Militant agnostic: “I don’t know, and you don’t either.”

Bertrand Russell, in his 1947 “Am I an Atheist or an Agnostic?”, wrote:

“Not to be absolutely certain is, I think, one of the essential things in rationality. (…)

Militant agnosticism in action

“When one admits that nothing is certain one must, I think, also admit that some things are much more nearly certain than others. (…) Complete skepticism would, of course, be totally barren and completely useless. (…)

“As a philosopher, if I were speaking to a purely philosophic audience I should say that I ought to describe myself as an Agnostic, because I do not think that there is a conclusive argument by which to prove that there is not a God. On the other hand, if I am to convey the right impression to the ordinary man in the street I think that I ought to say that I am an Atheist, because, when I say that I cannot prove that there is not a God, I ought to add equally that I cannot prove that there are not the Homeric gods.”

And hence to his flying or cosmic Teapot, of course.

Russell’s contemporary, the British geneticist and evolutionary biologist J.B.S. Haldane, did not believe he understood the structure of the universe, or that such understanding was even with human power. As he wrote in “Possible Worlds and other papers” (1927): “the Universe is not only queerer than we suppose, but queerer than we can suppose.”

That admission of ignorance would qualify him as an agnostic. But, as he also wrote, “My practice as a scientist is atheistic. That is to say, when I set up an experiment I assume that no god, angel, or devil is going to interfere with its course; and this assumption has been justified by such success as I have achieved in my professional career. I should therefore be intellectually dishonest if I were not also atheistic in the affairs of the world.”

The farther we gaze and the closer we focus, the more we find that the Universe just keeps on going. From stars to galaxies to hypothetical multiverses in the one direction, from atoms to quarks to hypothetical strings in the other, there is no final limit to either vastness or foundational substance. More importantly, there is nothing to explain the existence of the Universe.

How can there possibly be anything? How can the Universe come from nothing? To say “God made it” just leads to asking where God came from. To say “It was born from the collapse of a previous Universe” or “It is automatically generated from the multiverse” just leads to questions of their origin, too.

A “First Cause” is as nonsensical a concept as “Before Time Began”. There are (fortunately) concepts that simply do not compute, questions that are fundamental to the nature of existence and yet are not capable of clear framing, let alone an answer. This is not new to us. They have stimulated and challenged human thought since reason began.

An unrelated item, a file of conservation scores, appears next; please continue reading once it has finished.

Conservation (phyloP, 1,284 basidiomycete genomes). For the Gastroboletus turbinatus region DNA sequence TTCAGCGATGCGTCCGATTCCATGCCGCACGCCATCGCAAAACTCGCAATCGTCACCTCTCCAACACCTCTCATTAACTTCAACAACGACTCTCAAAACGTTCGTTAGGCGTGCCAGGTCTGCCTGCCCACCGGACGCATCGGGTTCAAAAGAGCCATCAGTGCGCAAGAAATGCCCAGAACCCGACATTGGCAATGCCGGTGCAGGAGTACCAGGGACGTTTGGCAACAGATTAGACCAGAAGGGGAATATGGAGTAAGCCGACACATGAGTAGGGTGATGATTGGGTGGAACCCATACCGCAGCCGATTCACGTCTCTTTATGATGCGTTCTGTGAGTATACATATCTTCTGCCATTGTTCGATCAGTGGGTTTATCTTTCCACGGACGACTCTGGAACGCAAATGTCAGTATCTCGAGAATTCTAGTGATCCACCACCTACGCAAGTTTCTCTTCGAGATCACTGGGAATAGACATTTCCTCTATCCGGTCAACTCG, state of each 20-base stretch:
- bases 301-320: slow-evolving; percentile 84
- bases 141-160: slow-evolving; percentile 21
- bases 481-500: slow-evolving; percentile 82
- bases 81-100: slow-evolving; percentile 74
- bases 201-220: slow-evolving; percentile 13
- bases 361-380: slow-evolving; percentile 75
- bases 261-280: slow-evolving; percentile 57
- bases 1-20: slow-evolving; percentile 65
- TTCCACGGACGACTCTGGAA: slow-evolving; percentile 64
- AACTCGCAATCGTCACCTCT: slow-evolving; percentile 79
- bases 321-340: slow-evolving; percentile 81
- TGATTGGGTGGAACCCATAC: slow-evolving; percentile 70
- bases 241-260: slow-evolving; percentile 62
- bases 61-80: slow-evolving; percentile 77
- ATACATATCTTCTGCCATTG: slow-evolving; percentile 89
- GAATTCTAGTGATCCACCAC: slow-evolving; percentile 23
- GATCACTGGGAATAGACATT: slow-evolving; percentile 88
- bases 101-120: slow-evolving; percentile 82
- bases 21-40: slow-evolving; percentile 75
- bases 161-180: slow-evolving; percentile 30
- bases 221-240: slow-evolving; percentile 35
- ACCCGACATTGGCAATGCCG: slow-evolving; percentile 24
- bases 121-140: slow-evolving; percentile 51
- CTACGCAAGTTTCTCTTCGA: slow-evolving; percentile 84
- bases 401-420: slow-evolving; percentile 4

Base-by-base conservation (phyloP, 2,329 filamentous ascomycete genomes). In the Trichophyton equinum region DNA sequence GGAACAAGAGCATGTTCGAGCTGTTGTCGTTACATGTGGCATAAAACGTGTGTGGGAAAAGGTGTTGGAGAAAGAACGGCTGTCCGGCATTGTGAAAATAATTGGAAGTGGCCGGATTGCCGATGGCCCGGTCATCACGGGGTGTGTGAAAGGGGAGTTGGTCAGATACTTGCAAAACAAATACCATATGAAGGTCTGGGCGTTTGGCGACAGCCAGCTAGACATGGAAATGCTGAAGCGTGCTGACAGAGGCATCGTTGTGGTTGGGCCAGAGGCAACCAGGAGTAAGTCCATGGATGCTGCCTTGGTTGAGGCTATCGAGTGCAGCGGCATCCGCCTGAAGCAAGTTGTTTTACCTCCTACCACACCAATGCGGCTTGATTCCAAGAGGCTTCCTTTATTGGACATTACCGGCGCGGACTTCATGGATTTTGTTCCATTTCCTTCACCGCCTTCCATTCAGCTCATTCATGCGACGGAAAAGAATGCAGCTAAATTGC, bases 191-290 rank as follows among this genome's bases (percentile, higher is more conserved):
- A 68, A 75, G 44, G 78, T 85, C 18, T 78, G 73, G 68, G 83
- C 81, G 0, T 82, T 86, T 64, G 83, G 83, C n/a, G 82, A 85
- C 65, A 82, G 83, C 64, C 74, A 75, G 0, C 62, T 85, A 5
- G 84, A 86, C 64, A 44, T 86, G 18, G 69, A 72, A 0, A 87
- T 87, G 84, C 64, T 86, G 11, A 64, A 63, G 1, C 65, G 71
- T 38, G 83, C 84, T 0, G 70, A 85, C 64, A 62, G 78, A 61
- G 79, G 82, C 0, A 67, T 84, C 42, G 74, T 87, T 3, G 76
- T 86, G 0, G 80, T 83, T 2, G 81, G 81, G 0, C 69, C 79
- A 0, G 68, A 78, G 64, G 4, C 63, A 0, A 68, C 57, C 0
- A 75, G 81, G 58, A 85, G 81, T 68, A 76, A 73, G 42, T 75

So it is perfectly in keeping with both today and the Greco-Roman time of Jesus to give “The Gospel According to the Romans” a skeptical protagonist with the personal creed of “Nescio et tu quoque” – “I don’t know, and you don’t either.”

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5 comments on “Militant agnostic: “I don’t know, and you don’t either.”

  1. So how would you describe the antagonist then?

    Anyway I thought it might be interesting for you to post on:

    http://en.wikipedia.org/wiki/Ontological_argument#Anselm

    It always baffled me as an argument.

    • Assuming you are referring to :

      “Anselm’s argument in Chapter 2 can be summarised as follows:

      1. Our understanding of God is a being than which no greater can be conceived.
      2. The idea of God exists in the mind.
      3. A being which exists both in the mind and in reality is greater than a being that exists only in the mind.
      4. If God only exists in the mind, then we can conceive of a greater being—that which exists in reality.
      5. We cannot be imagining something that is greater than God.
      6. Therefore, God exists.”

      This is the kind of pathetic game-playing that I find so embarrassing about my cultural history, and so irritating in poor thinkers.

      The correct deduction in Point 6 cannot be “Therefore, God exists.” It is only “Therefore, we are imagining God.”

      Which sums it up perfectly.

  2. I don’t think I’ve met a militant agnostic, do they even exist? I’ve run into all kinds of other militants, atheists, christians, certainly muslims, even a few pagans, and some others. Never even heard of militant agnostics though, huh.

    • It’s pretty close to a joke term, because people without an opinion about something tend to not be passionate about the subject. And as Bertrand Russell also wrote:

      “The opinions that are held with passion are always those for which no good ground exists; indeed the passion is the measure of the holder’s lack of rational conviction. Opinions in politics and religion are almost always held passionately.”
      – Introduction to 1961 edition of Sceptical Essays (1961)

      • Ah, okay. I thought you might have been serious, mostly because I have run into so many militants of so many things, it seemed possible there could be a militant agnostic, even if it would be one of the hardest ones out there to be militant about, lol

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